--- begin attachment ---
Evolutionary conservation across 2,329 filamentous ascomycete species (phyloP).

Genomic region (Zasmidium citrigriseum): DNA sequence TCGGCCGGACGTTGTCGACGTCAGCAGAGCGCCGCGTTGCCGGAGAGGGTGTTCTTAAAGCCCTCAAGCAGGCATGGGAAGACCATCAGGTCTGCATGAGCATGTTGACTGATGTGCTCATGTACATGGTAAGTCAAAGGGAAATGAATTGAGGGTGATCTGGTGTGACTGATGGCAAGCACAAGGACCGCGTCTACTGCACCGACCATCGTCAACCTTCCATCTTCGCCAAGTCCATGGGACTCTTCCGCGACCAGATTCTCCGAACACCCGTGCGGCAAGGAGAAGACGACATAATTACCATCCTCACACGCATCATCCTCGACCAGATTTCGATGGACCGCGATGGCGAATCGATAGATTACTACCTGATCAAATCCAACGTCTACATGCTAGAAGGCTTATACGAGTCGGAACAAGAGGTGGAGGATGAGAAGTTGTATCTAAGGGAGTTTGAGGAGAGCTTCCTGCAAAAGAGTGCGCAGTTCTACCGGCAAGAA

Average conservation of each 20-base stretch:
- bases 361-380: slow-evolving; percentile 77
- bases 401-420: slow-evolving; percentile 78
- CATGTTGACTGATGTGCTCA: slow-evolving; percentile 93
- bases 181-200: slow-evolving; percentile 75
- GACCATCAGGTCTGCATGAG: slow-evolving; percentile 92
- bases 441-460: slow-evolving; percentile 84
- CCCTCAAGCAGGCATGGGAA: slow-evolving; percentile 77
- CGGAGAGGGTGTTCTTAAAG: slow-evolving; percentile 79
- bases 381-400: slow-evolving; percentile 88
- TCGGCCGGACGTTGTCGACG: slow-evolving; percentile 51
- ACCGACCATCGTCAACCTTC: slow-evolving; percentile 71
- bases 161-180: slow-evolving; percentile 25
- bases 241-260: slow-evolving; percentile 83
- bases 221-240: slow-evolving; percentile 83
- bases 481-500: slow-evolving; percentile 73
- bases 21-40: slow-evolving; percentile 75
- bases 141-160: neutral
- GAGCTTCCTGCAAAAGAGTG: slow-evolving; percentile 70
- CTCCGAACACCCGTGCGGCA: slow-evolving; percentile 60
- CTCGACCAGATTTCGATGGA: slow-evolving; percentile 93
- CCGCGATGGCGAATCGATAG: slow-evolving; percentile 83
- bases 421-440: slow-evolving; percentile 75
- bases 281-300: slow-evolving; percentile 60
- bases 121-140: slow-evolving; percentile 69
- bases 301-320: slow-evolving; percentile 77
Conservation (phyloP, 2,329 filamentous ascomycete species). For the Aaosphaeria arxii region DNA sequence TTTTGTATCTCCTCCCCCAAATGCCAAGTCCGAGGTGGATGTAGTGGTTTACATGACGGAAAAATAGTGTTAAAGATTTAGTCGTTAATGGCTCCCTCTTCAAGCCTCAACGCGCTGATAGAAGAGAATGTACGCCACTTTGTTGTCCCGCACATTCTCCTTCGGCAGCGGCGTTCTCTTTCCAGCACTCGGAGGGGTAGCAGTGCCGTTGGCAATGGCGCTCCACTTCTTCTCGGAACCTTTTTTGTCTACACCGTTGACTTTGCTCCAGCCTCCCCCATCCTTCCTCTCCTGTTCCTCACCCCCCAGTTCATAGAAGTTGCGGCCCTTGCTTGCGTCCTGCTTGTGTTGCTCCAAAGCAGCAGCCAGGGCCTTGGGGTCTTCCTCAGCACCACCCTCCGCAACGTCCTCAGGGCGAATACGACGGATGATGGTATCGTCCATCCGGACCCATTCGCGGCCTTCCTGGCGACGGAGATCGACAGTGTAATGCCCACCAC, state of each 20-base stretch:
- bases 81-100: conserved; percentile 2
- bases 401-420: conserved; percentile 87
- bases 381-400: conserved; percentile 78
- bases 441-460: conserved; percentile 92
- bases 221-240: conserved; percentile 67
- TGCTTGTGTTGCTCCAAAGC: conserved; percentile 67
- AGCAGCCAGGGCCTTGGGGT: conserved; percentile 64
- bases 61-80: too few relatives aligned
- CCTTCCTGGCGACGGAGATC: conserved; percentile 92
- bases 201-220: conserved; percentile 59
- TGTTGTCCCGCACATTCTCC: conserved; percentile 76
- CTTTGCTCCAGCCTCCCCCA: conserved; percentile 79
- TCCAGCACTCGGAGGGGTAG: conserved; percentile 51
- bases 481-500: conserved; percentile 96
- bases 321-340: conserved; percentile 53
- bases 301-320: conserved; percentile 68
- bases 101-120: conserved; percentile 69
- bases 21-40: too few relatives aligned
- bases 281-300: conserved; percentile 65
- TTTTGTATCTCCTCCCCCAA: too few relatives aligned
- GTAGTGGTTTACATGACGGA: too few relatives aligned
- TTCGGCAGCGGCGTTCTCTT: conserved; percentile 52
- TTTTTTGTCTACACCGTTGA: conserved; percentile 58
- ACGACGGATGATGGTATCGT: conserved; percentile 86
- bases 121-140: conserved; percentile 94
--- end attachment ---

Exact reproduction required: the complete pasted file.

Evolutionary conservation across 2,329 filamentous ascomycete species (phyloP).

Genomic region (Zasmidium citrigriseum): DNA sequence TCGGCCGGACGTTGTCGACGTCAGCAGAGCGCCGCGTTGCCGGAGAGGGTGTTCTTAAAGCCCTCAAGCAGGCATGGGAAGACCATCAGGTCTGCATGAGCATGTTGACTGATGTGCTCATGTACATGGTAAGTCAAAGGGAAATGAATTGAGGGTGATCTGGTGTGACTGATGGCAAGCACAAGGACCGCGTCTACTGCACCGACCATCGTCAACCTTCCATCTTCGCCAAGTCCATGGGACTCTTCCGCGACCAGATTCTCCGAACACCCGTGCGGCAAGGAGAAGACGACATAATTACCATCCTCACACGCATCATCCTCGACCAGATTTCGATGGACCGCGATGGCGAATCGATAGATTACTACCTGATCAAATCCAACGTCTACATGCTAGAAGGCTTATACGAGTCGGAACAAGAGGTGGAGGATGAGAAGTTGTATCTAAGGGAGTTTGAGGAGAGCTTCCTGCAAAAGAGTGCGCAGTTCTACCGGCAAGAA

Average conservation of each 20-base stretch:
- bases 361-380: slow-evolving; percentile 77
- bases 401-420: slow-evolving; percentile 78
- CATGTTGACTGATGTGCTCA: slow-evolving; percentile 93
- bases 181-200: slow-evolving; percentile 75
- GACCATCAGGTCTGCATGAG: slow-evolving; percentile 92
- bases 441-460: slow-evolving; percentile 84
- CCCTCAAGCAGGCATGGGAA: slow-evolving; percentile 77
- CGGAGAGGGTGTTCTTAAAG: slow-evolving; percentile 79
- bases 381-400: slow-evolving; percentile 88
- TCGGCCGGACGTTGTCGACG: slow-evolving; percentile 51
- ACCGACCATCGTCAACCTTC: slow-evolving; percentile 71
- bases 161-180: slow-evolving; percentile 25
- bases 241-260: slow-evolving; percentile 83
- bases 221-240: slow-evolving; percentile 83
- bases 481-500: slow-evolving; percentile 73
- bases 21-40: slow-evolving; percentile 75
- bases 141-160: neutral
- GAGCTTCCTGCAAAAGAGTG: slow-evolving; percentile 70
- CTCCGAACACCCGTGCGGCA: slow-evolving; percentile 60
- CTCGACCAGATTTCGATGGA: slow-evolving; percentile 93
- CCGCGATGGCGAATCGATAG: slow-evolving; percentile 83
- bases 421-440: slow-evolving; percentile 75
- bases 281-300: slow-evolving; percentile 60
- bases 121-140: slow-evolving; percentile 69
- bases 301-320: slow-evolving; percentile 77
Conservation (phyloP, 2,329 filamentous ascomycete species). For the Aaosphaeria arxii region DNA sequence TTTTGTATCTCCTCCCCCAAATGCCAAGTCCGAGGTGGATGTAGTGGTTTACATGACGGAAAAATAGTGTTAAAGATTTAGTCGTTAATGGCTCCCTCTTCAAGCCTCAACGCGCTGATAGAAGAGAATGTACGCCACTTTGTTGTCCCGCACATTCTCCTTCGGCAGCGGCGTTCTCTTTCCAGCACTCGGAGGGGTAGCAGTGCCGTTGGCAATGGCGCTCCACTTCTTCTCGGAACCTTTTTTGTCTACACCGTTGACTTTGCTCCAGCCTCCCCCATCCTTCCTCTCCTGTTCCTCACCCCCCAGTTCATAGAAGTTGCGGCCCTTGCTTGCGTCCTGCTTGTGTTGCTCCAAAGCAGCAGCCAGGGCCTTGGGGTCTTCCTCAGCACCACCCTCCGCAACGTCCTCAGGGCGAATACGACGGATGATGGTATCGTCCATCCGGACCCATTCGCGGCCTTCCTGGCGACGGAGATCGACAGTGTAATGCCCACCAC, state of each 20-base stretch:
- bases 81-100: conserved; percentile 2
- bases 401-420: conserved; percentile 87
- bases 381-400: conserved; percentile 78
- bases 441-460: conserved; percentile 92
- bases 221-240: conserved; percentile 67
- TGCTTGTGTTGCTCCAAAGC: conserved; percentile 67
- AGCAGCCAGGGCCTTGGGGT: conserved; percentile 64
- bases 61-80: too few relatives aligned
- CCTTCCTGGCGACGGAGATC: conserved; percentile 92
- bases 201-220: conserved; percentile 59
- TGTTGTCCCGCACATTCTCC: conserved; percentile 76
- CTTTGCTCCAGCCTCCCCCA: conserved; percentile 79
- TCCAGCACTCGGAGGGGTAG: conserved; percentile 51
- bases 481-500: conserved; percentile 96
- bases 321-340: conserved; percentile 53
- bases 301-320: conserved; percentile 68
- bases 101-120: conserved; percentile 69
- bases 21-40: too few relatives aligned
- bases 281-300: conserved; percentile 65
- TTTTGTATCTCCTCCCCCAA: too few relatives aligned
- GTAGTGGTTTACATGACGGA: too few relatives aligned
- TTCGGCAGCGGCGTTCTCTT: conserved; percentile 52
- TTTTTTGTCTACACCGTTGA: conserved; percentile 58
- ACGACGGATGATGGTATCGT: conserved; percentile 86
- bases 121-140: conserved; percentile 94